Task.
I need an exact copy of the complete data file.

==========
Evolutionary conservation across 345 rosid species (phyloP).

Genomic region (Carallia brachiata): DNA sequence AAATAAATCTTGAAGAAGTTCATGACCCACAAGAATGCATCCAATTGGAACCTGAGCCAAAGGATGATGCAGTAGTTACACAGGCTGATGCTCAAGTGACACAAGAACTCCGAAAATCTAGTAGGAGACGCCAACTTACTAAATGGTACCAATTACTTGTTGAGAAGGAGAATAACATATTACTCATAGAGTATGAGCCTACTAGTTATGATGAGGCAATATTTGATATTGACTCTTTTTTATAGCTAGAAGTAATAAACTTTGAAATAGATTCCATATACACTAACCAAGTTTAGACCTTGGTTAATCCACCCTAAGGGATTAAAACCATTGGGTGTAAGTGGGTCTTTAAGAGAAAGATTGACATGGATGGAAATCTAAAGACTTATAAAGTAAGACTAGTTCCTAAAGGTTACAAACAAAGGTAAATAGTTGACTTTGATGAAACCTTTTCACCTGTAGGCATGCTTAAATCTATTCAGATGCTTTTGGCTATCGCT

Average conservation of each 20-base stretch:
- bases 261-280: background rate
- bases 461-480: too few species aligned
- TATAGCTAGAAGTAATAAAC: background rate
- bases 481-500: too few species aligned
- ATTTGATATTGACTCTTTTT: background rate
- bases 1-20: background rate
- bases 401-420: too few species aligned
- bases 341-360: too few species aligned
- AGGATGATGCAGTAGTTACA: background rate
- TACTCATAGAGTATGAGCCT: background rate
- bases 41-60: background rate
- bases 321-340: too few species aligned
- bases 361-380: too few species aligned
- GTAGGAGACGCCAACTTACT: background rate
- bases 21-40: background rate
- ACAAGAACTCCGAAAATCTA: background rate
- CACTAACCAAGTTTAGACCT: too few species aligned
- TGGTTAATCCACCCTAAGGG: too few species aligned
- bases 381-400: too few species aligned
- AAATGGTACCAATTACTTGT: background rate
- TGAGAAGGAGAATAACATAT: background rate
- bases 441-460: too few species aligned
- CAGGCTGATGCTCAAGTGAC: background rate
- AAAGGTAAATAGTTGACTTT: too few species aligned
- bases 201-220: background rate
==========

Evolutionary conservation across 345 rosid species (phyloP).

Genomic region (Carallia brachiata): DNA sequence AAATAAATCTTGAAGAAGTTCATGACCCACAAGAATGCATCCAATTGGAACCTGAGCCAAAGGATGATGCAGTAGTTACACAGGCTGATGCTCAAGTGACACAAGAACTCCGAAAATCTAGTAGGAGACGCCAACTTACTAAATGGTACCAATTACTTGTTGAGAAGGAGAATAACATATTACTCATAGAGTATGAGCCTACTAGTTATGATGAGGCAATATTTGATATTGACTCTTTTTTATAGCTAGAAGTAATAAACTTTGAAATAGATTCCATATACACTAACCAAGTTTAGACCTTGGTTAATCCACCCTAAGGGATTAAAACCATTGGGTGTAAGTGGGTCTTTAAGAGAAAGATTGACATGGATGGAAATCTAAAGACTTATAAAGTAAGACTAGTTCCTAAAGGTTACAAACAAAGGTAAATAGTTGACTTTGATGAAACCTTTTCACCTGTAGGCATGCTTAAATCTATTCAGATGCTTTTGGCTATCGCT

Average conservation of each 20-base stretch:
- bases 261-280: background rate
- bases 461-480: too few species aligned
- TATAGCTAGAAGTAATAAAC: background rate
- bases 481-500: too few species aligned
- ATTTGATATTGACTCTTTTT: background rate
- bases 1-20: background rate
- bases 401-420: too few species aligned
- bases 341-360: too few species aligned
- AGGATGATGCAGTAGTTACA: background rate
- TACTCATAGAGTATGAGCCT: background rate
- bases 41-60: background rate
- bases 321-340: too few species aligned
- bases 361-380: too few species aligned
- GTAGGAGACGCCAACTTACT: background rate
- bases 21-40: background rate
- ACAAGAACTCCGAAAATCTA: background rate
- CACTAACCAAGTTTAGACCT: too few species aligned
- TGGTTAATCCACCCTAAGGG: too few species aligned
- bases 381-400: too few species aligned
- AAATGGTACCAATTACTTGT: background rate
- TGAGAAGGAGAATAACATAT: background rate
- bases 441-460: too few species aligned
- CAGGCTGATGCTCAAGTGAC: background rate
- AAAGGTAAATAGTTGACTTT: too few species aligned
- bases 201-220: background rate